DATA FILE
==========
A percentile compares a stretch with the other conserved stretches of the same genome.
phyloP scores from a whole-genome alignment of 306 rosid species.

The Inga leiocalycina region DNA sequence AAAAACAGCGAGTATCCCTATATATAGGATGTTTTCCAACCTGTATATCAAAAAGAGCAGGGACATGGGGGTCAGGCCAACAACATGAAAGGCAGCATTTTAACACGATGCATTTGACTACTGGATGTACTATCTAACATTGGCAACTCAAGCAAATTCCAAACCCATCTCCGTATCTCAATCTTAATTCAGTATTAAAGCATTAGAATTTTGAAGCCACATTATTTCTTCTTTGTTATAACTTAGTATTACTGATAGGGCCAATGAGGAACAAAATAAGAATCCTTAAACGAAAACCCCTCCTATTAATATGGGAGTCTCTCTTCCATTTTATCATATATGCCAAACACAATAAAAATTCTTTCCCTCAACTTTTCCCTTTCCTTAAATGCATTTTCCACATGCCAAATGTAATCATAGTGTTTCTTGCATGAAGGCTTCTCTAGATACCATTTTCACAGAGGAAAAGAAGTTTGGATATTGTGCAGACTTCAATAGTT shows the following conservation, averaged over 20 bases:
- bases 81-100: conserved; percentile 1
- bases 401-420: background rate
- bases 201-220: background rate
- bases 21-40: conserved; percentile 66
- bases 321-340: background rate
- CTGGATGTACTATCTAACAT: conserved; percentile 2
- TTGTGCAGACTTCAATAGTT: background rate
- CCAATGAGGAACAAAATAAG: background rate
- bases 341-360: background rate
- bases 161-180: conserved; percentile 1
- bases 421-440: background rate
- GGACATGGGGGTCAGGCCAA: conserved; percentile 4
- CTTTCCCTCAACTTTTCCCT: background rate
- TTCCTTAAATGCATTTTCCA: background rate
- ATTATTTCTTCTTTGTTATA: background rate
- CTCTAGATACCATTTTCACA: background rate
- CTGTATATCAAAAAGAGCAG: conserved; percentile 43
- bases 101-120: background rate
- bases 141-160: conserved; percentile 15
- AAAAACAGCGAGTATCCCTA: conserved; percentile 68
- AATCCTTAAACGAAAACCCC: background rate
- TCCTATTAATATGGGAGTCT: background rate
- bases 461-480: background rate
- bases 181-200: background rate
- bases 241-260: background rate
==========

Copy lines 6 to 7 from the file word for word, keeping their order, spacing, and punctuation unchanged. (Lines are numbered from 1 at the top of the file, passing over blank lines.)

- bases 201-220: background rate
- bases 21-40: conserved; percentile 66